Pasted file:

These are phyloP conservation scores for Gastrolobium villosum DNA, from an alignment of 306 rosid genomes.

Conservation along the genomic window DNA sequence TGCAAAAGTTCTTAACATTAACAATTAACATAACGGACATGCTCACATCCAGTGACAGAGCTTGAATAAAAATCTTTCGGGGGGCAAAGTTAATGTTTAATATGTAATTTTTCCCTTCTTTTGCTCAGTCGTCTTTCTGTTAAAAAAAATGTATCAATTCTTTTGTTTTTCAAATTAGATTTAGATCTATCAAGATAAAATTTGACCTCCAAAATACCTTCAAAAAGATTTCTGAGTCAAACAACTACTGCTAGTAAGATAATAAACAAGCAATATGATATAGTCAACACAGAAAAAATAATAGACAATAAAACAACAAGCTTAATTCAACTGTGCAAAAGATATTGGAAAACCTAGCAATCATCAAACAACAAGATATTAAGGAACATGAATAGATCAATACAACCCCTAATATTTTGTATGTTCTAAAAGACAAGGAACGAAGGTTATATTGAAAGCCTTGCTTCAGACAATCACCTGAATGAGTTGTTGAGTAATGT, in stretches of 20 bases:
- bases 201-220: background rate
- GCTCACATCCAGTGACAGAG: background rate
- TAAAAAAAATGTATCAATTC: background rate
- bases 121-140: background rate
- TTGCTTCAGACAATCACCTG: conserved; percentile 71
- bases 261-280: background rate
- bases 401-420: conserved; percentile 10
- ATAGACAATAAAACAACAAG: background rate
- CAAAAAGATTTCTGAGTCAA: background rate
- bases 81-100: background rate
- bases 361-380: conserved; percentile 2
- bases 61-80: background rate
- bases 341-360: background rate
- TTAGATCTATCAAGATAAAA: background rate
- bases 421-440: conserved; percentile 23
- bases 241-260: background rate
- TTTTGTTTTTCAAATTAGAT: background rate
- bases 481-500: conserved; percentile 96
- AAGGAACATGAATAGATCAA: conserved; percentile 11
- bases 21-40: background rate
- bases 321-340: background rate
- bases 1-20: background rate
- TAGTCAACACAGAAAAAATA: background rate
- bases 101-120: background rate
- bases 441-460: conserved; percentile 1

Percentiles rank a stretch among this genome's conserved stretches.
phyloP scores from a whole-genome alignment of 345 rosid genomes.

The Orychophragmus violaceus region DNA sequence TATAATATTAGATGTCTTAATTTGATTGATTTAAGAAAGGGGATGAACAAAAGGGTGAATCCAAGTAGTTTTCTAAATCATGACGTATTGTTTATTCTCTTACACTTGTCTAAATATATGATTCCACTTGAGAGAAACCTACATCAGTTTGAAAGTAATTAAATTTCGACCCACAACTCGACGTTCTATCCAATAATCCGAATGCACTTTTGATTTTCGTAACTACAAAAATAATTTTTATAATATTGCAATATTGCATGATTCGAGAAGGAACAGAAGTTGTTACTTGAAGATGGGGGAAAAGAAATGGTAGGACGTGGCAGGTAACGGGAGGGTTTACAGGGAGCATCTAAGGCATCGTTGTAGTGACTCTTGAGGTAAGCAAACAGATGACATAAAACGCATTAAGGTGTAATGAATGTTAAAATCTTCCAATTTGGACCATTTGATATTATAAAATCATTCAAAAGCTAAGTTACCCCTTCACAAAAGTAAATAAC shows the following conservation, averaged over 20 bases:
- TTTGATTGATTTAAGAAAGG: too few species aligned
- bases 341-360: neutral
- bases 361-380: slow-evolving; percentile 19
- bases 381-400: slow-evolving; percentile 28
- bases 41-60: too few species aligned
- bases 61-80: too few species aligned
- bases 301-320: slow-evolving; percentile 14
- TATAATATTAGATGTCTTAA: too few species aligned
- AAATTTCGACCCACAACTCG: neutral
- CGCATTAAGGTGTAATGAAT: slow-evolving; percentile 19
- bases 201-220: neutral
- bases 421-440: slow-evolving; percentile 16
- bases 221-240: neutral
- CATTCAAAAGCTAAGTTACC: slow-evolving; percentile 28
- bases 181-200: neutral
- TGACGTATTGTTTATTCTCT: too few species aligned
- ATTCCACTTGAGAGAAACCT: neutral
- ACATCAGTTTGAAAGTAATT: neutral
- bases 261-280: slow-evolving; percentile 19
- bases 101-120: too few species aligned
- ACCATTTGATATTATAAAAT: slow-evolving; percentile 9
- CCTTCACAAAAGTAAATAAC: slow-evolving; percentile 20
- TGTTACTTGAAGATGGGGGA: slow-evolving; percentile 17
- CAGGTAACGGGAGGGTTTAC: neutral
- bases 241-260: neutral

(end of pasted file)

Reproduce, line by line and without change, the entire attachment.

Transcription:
These are phyloP conservation scores for Gastrolobium villosum DNA, from an alignment of 306 rosid genomes.

Conservation along the genomic window DNA sequence TGCAAAAGTTCTTAACATTAACAATTAACATAACGGACATGCTCACATCCAGTGACAGAGCTTGAATAAAAATCTTTCGGGGGGCAAAGTTAATGTTTAATATGTAATTTTTCCCTTCTTTTGCTCAGTCGTCTTTCTGTTAAAAAAAATGTATCAATTCTTTTGTTTTTCAAATTAGATTTAGATCTATCAAGATAAAATTTGACCTCCAAAATACCTTCAAAAAGATTTCTGAGTCAAACAACTACTGCTAGTAAGATAATAAACAAGCAATATGATATAGTCAACACAGAAAAAATAATAGACAATAAAACAACAAGCTTAATTCAACTGTGCAAAAGATATTGGAAAACCTAGCAATCATCAAACAACAAGATATTAAGGAACATGAATAGATCAATACAACCCCTAATATTTTGTATGTTCTAAAAGACAAGGAACGAAGGTTATATTGAAAGCCTTGCTTCAGACAATCACCTGAATGAGTTGTTGAGTAATGT, in stretches of 20 bases:
- bases 201-220: background rate
- GCTCACATCCAGTGACAGAG: background rate
- TAAAAAAAATGTATCAATTC: background rate
- bases 121-140: background rate
- TTGCTTCAGACAATCACCTG: conserved; percentile 71
- bases 261-280: background rate
- bases 401-420: conserved; percentile 10
- ATAGACAATAAAACAACAAG: background rate
- CAAAAAGATTTCTGAGTCAA: background rate
- bases 81-100: background rate
- bases 361-380: conserved; percentile 2
- bases 61-80: background rate
- bases 341-360: background rate
- TTAGATCTATCAAGATAAAA: background rate
- bases 421-440: conserved; percentile 23
- bases 241-260: background rate
- TTTTGTTTTTCAAATTAGAT: background rate
- bases 481-500: conserved; percentile 96
- AAGGAACATGAATAGATCAA: conserved; percentile 11
- bases 21-40: background rate
- bases 321-340: background rate
- bases 1-20: background rate
- TAGTCAACACAGAAAAAATA: background rate
- bases 101-120: background rate
- bases 441-460: conserved; percentile 1

Percentiles rank a stretch among this genome's conserved stretches.
phyloP scores from a whole-genome alignment of 345 rosid genomes.

The Orychophragmus violaceus region DNA sequence TATAATATTAGATGTCTTAATTTGATTGATTTAAGAAAGGGGATGAACAAAAGGGTGAATCCAAGTAGTTTTCTAAATCATGACGTATTGTTTATTCTCTTACACTTGTCTAAATATATGATTCCACTTGAGAGAAACCTACATCAGTTTGAAAGTAATTAAATTTCGACCCACAACTCGACGTTCTATCCAATAATCCGAATGCACTTTTGATTTTCGTAACTACAAAAATAATTTTTATAATATTGCAATATTGCATGATTCGAGAAGGAACAGAAGTTGTTACTTGAAGATGGGGGAAAAGAAATGGTAGGACGTGGCAGGTAACGGGAGGGTTTACAGGGAGCATCTAAGGCATCGTTGTAGTGACTCTTGAGGTAAGCAAACAGATGACATAAAACGCATTAAGGTGTAATGAATGTTAAAATCTTCCAATTTGGACCATTTGATATTATAAAATCATTCAAAAGCTAAGTTACCCCTTCACAAAAGTAAATAAC shows the following conservation, averaged over 20 bases:
- TTTGATTGATTTAAGAAAGG: too few species aligned
- bases 341-360: neutral
- bases 361-380: slow-evolving; percentile 19
- bases 381-400: slow-evolving; percentile 28
- bases 41-60: too few species aligned
- bases 61-80: too few species aligned
- bases 301-320: slow-evolving; percentile 14
- TATAATATTAGATGTCTTAA: too few species aligned
- AAATTTCGACCCACAACTCG: neutral
- CGCATTAAGGTGTAATGAAT: slow-evolving; percentile 19
- bases 201-220: neutral
- bases 421-440: slow-evolving; percentile 16
- bases 221-240: neutral
- CATTCAAAAGCTAAGTTACC: slow-evolving; percentile 28
- bases 181-200: neutral
- TGACGTATTGTTTATTCTCT: too few species aligned
- ATTCCACTTGAGAGAAACCT: neutral
- ACATCAGTTTGAAAGTAATT: neutral
- bases 261-280: slow-evolving; percentile 19
- bases 101-120: too few species aligned
- ACCATTTGATATTATAAAAT: slow-evolving; percentile 9
- CCTTCACAAAAGTAAATAAC: slow-evolving; percentile 20
- TGTTACTTGAAGATGGGGGA: slow-evolving; percentile 17
- CAGGTAACGGGAGGGTTTAC: neutral
- bases 241-260: neutral